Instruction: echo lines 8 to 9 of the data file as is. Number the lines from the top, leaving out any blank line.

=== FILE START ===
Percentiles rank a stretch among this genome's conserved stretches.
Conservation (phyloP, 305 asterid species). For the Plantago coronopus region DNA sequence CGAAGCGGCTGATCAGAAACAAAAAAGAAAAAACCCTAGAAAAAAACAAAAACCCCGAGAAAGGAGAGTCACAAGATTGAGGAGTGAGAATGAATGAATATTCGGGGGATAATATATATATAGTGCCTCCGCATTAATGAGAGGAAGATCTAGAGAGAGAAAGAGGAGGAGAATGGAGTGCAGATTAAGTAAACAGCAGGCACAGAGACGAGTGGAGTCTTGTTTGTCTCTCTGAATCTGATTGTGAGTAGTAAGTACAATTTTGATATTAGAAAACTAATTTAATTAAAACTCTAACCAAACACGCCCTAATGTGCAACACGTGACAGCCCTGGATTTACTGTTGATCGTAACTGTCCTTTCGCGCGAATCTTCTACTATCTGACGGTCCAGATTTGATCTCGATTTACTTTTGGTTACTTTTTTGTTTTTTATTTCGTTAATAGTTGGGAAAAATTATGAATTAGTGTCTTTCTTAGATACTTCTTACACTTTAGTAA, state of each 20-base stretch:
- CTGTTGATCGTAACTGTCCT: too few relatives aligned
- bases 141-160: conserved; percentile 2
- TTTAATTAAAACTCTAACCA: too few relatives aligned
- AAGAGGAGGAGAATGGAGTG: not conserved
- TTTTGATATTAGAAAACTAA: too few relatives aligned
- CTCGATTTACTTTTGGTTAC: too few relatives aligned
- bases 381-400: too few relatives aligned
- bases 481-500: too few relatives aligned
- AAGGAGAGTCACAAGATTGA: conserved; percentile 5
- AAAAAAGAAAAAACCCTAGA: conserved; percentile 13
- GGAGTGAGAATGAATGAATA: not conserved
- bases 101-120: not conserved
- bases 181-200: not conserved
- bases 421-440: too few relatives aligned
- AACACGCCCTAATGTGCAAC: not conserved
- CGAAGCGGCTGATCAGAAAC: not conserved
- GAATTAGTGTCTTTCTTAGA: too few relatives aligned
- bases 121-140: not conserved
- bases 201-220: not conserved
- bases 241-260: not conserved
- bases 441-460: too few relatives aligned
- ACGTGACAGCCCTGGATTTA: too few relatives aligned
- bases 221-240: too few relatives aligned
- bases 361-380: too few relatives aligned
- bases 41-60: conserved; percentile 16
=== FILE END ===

- CTCGATTTACTTTTGGTTAC: too few relatives aligned
- bases 381-400: too few relatives aligned